The Dodd-Frank Act expanded the SEC’s jurisdiction to compel administrative hearings and to seek sanctions and remedies similar to those in federal court. The Commission’s recent policy of commencing more enforcement proceedings before its own "home court"—rather than in federal courts—has provoked concern and criticism.

Defendants have alleged that proceedings in the SEC’s administrative forum deprive them of their constitutional right to due process, e.g., that they are unable to adequately prepare and conduct their defense, because:

  • hearing schedules typically are expedited;
  • defendants generally cannot compel testimony at depositions or hearings;
  • other discovery is more restricted; and
  • the application of the federal rules of evidence and civil procedure is limited.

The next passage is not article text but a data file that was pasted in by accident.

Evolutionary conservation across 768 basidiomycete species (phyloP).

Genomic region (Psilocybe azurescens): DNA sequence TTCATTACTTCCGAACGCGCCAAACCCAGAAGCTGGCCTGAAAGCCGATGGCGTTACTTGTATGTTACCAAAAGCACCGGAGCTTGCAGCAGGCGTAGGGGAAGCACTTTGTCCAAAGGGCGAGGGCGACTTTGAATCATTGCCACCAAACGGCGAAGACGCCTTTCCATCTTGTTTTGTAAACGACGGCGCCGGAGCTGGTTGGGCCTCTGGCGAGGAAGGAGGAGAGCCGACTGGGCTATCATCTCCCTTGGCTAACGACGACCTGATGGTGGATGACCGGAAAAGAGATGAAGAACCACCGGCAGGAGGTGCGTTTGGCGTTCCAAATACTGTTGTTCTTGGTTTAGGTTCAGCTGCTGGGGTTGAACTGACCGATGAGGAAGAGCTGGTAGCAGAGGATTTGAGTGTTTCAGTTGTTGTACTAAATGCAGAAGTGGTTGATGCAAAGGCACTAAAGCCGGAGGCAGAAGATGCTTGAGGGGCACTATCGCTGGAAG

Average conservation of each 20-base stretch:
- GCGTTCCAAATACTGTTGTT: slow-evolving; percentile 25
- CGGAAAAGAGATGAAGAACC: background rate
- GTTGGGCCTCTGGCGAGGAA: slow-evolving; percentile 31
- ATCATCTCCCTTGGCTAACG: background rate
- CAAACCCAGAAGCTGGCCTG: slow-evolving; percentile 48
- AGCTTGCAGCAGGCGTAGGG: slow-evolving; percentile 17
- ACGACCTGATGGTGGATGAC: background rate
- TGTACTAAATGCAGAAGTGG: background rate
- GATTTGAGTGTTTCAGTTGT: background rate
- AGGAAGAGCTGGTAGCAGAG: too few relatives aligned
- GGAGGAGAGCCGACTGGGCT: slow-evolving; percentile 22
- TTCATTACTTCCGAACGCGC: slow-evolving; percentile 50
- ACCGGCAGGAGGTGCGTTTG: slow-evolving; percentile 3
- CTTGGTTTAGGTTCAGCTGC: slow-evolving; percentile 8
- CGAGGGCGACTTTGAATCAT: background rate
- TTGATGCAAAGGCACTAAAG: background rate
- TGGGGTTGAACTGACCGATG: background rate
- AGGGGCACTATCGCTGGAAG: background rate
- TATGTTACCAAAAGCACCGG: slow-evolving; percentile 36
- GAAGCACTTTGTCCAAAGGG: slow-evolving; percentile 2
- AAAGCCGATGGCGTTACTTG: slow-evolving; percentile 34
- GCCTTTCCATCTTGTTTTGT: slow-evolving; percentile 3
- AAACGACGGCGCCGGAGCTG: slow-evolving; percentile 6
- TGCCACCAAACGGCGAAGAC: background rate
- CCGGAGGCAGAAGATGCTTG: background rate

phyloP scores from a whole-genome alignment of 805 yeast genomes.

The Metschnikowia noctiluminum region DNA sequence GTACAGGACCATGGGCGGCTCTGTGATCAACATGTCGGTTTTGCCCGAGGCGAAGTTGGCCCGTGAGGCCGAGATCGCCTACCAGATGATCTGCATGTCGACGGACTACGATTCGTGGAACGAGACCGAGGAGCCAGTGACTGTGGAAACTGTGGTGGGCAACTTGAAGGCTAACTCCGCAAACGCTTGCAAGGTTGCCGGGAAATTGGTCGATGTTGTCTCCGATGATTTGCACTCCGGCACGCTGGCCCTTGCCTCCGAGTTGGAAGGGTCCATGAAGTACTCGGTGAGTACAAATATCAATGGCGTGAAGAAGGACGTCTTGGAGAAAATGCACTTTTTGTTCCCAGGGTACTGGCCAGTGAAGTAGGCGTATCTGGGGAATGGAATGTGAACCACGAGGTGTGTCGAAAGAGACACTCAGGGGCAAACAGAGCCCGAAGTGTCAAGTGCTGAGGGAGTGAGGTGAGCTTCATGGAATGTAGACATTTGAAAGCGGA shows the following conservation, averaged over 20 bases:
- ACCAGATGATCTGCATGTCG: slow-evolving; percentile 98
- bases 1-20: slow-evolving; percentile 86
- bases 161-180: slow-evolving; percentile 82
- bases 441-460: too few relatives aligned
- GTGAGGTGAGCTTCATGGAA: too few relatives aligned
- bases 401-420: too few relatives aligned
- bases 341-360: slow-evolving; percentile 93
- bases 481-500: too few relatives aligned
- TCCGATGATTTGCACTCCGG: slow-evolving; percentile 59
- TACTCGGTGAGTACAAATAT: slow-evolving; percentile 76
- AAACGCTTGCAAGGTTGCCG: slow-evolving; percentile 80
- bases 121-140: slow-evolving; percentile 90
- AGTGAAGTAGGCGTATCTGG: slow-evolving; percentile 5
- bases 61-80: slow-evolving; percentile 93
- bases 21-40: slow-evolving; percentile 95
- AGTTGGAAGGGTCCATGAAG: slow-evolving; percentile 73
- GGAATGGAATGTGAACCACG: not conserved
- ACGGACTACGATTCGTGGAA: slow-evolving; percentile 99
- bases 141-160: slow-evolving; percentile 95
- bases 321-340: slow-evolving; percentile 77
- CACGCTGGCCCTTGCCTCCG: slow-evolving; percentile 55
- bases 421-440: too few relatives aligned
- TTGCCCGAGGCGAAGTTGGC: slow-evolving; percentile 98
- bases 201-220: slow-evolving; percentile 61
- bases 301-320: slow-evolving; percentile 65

Other constitutional arguments include a violation of defendants’ Seventh Amendment right to a jury trial or of Article II restrictions on executive power.

In recently denying the SEC’s motion to dismiss a defendant’s claim that the SEC’s decision to sue him (but not multiple other defendants) in an administrative forum violated the equal protection clause, U.S. District Judge Jed Rakoff is among those who have expressed constitutional concerns.

While the SEC insists that it is motivated by the administrative forum’s greater efficiency and streamlined process, the Commission’s success rate before an administrative law judge (ALJ) is demonstrably greater than that before federal courts or juries. The SEC contends, however, that administrative proceedings—held before expert and experienced ALJs—are fair, constitutional, and subject to two levels of appeal.

The few federal courts addressing defendants’ challenges have generally dismissed such suits for, among other reasons, lack of subject matter jurisdiction. Continued constitutional challenges can be expected and, at some point, a ruling by a federal appeals court.